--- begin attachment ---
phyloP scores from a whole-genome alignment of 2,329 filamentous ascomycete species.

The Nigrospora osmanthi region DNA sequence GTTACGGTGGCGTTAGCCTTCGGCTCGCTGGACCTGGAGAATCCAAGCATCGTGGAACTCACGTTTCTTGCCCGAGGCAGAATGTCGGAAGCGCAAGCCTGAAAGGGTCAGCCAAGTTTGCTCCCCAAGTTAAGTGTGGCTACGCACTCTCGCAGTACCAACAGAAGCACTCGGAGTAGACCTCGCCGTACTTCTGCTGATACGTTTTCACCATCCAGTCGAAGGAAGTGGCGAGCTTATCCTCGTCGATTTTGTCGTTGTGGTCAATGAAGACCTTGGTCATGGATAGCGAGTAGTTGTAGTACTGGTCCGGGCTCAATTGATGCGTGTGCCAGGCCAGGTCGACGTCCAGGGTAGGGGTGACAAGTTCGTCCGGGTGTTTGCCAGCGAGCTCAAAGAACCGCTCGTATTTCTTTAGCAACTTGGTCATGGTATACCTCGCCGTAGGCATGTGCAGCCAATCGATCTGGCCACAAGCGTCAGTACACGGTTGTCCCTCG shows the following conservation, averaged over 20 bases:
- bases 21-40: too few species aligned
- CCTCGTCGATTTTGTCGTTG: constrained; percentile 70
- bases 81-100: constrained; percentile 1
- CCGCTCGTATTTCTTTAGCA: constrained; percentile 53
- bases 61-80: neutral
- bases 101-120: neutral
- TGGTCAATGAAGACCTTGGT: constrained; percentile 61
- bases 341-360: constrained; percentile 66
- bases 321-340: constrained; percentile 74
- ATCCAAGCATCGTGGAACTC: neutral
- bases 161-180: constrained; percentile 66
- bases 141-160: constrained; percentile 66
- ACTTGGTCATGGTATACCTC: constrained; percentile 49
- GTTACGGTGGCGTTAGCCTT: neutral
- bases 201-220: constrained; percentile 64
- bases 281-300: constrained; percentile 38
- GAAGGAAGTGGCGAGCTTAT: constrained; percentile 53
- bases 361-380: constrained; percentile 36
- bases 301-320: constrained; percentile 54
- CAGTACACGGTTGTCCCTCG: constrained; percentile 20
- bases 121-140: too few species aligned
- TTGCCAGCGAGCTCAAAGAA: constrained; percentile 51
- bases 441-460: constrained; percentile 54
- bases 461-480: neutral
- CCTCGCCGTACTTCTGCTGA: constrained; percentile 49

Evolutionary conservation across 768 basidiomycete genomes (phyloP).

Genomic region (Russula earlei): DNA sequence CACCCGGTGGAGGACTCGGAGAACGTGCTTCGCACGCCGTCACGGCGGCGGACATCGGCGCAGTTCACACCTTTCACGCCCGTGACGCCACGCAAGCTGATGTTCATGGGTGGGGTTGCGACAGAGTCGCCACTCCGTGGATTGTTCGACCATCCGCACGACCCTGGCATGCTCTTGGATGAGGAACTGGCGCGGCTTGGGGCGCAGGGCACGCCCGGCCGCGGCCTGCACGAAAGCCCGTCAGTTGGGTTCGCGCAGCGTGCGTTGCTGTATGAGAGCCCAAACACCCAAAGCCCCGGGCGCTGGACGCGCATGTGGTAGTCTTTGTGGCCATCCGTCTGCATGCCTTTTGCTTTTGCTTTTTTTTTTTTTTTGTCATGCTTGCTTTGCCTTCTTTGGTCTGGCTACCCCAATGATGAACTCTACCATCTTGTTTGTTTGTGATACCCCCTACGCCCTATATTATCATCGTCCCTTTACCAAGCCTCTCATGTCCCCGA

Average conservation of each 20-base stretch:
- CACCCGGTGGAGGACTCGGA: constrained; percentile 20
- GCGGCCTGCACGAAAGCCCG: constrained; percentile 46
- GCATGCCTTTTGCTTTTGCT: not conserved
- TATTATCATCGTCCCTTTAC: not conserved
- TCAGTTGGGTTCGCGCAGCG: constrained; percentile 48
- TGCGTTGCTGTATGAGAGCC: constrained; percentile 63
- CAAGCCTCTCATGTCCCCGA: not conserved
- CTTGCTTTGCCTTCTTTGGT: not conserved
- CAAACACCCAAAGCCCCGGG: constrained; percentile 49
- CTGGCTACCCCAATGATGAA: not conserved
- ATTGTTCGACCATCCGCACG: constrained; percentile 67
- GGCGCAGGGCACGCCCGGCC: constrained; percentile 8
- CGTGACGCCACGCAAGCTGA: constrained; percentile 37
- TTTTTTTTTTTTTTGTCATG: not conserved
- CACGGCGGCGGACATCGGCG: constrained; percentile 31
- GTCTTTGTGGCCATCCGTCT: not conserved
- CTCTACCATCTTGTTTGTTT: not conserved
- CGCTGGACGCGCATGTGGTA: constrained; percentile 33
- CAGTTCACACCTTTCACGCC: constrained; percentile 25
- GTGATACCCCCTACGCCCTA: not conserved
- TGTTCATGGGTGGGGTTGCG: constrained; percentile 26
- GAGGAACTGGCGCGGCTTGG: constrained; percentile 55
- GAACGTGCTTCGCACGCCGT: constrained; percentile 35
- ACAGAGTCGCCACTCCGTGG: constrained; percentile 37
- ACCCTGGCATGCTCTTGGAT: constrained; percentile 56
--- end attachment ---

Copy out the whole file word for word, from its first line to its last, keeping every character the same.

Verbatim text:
phyloP scores from a whole-genome alignment of 2,329 filamentous ascomycete species.

The Nigrospora osmanthi region DNA sequence GTTACGGTGGCGTTAGCCTTCGGCTCGCTGGACCTGGAGAATCCAAGCATCGTGGAACTCACGTTTCTTGCCCGAGGCAGAATGTCGGAAGCGCAAGCCTGAAAGGGTCAGCCAAGTTTGCTCCCCAAGTTAAGTGTGGCTACGCACTCTCGCAGTACCAACAGAAGCACTCGGAGTAGACCTCGCCGTACTTCTGCTGATACGTTTTCACCATCCAGTCGAAGGAAGTGGCGAGCTTATCCTCGTCGATTTTGTCGTTGTGGTCAATGAAGACCTTGGTCATGGATAGCGAGTAGTTGTAGTACTGGTCCGGGCTCAATTGATGCGTGTGCCAGGCCAGGTCGACGTCCAGGGTAGGGGTGACAAGTTCGTCCGGGTGTTTGCCAGCGAGCTCAAAGAACCGCTCGTATTTCTTTAGCAACTTGGTCATGGTATACCTCGCCGTAGGCATGTGCAGCCAATCGATCTGGCCACAAGCGTCAGTACACGGTTGTCCCTCG shows the following conservation, averaged over 20 bases:
- bases 21-40: too few species aligned
- CCTCGTCGATTTTGTCGTTG: constrained; percentile 70
- bases 81-100: constrained; percentile 1
- CCGCTCGTATTTCTTTAGCA: constrained; percentile 53
- bases 61-80: neutral
- bases 101-120: neutral
- TGGTCAATGAAGACCTTGGT: constrained; percentile 61
- bases 341-360: constrained; percentile 66
- bases 321-340: constrained; percentile 74
- ATCCAAGCATCGTGGAACTC: neutral
- bases 161-180: constrained; percentile 66
- bases 141-160: constrained; percentile 66
- ACTTGGTCATGGTATACCTC: constrained; percentile 49
- GTTACGGTGGCGTTAGCCTT: neutral
- bases 201-220: constrained; percentile 64
- bases 281-300: constrained; percentile 38
- GAAGGAAGTGGCGAGCTTAT: constrained; percentile 53
- bases 361-380: constrained; percentile 36
- bases 301-320: constrained; percentile 54
- CAGTACACGGTTGTCCCTCG: constrained; percentile 20
- bases 121-140: too few species aligned
- TTGCCAGCGAGCTCAAAGAA: constrained; percentile 51
- bases 441-460: constrained; percentile 54
- bases 461-480: neutral
- CCTCGCCGTACTTCTGCTGA: constrained; percentile 49

Evolutionary conservation across 768 basidiomycete genomes (phyloP).

Genomic region (Russula earlei): DNA sequence CACCCGGTGGAGGACTCGGAGAACGTGCTTCGCACGCCGTCACGGCGGCGGACATCGGCGCAGTTCACACCTTTCACGCCCGTGACGCCACGCAAGCTGATGTTCATGGGTGGGGTTGCGACAGAGTCGCCACTCCGTGGATTGTTCGACCATCCGCACGACCCTGGCATGCTCTTGGATGAGGAACTGGCGCGGCTTGGGGCGCAGGGCACGCCCGGCCGCGGCCTGCACGAAAGCCCGTCAGTTGGGTTCGCGCAGCGTGCGTTGCTGTATGAGAGCCCAAACACCCAAAGCCCCGGGCGCTGGACGCGCATGTGGTAGTCTTTGTGGCCATCCGTCTGCATGCCTTTTGCTTTTGCTTTTTTTTTTTTTTTGTCATGCTTGCTTTGCCTTCTTTGGTCTGGCTACCCCAATGATGAACTCTACCATCTTGTTTGTTTGTGATACCCCCTACGCCCTATATTATCATCGTCCCTTTACCAAGCCTCTCATGTCCCCGA

Average conservation of each 20-base stretch:
- CACCCGGTGGAGGACTCGGA: constrained; percentile 20
- GCGGCCTGCACGAAAGCCCG: constrained; percentile 46
- GCATGCCTTTTGCTTTTGCT: not conserved
- TATTATCATCGTCCCTTTAC: not conserved
- TCAGTTGGGTTCGCGCAGCG: constrained; percentile 48
- TGCGTTGCTGTATGAGAGCC: constrained; percentile 63
- CAAGCCTCTCATGTCCCCGA: not conserved
- CTTGCTTTGCCTTCTTTGGT: not conserved
- CAAACACCCAAAGCCCCGGG: constrained; percentile 49
- CTGGCTACCCCAATGATGAA: not conserved
- ATTGTTCGACCATCCGCACG: constrained; percentile 67
- GGCGCAGGGCACGCCCGGCC: constrained; percentile 8
- CGTGACGCCACGCAAGCTGA: constrained; percentile 37
- TTTTTTTTTTTTTTGTCATG: not conserved
- CACGGCGGCGGACATCGGCG: constrained; percentile 31
- GTCTTTGTGGCCATCCGTCT: not conserved
- CTCTACCATCTTGTTTGTTT: not conserved
- CGCTGGACGCGCATGTGGTA: constrained; percentile 33
- CAGTTCACACCTTTCACGCC: constrained; percentile 25
- GTGATACCCCCTACGCCCTA: not conserved
- TGTTCATGGGTGGGGTTGCG: constrained; percentile 26
- GAGGAACTGGCGCGGCTTGG: constrained; percentile 55
- GAACGTGCTTCGCACGCCGT: constrained; percentile 35
- ACAGAGTCGCCACTCCGTGG: constrained; percentile 37
- ACCCTGGCATGCTCTTGGAT: constrained; percentile 56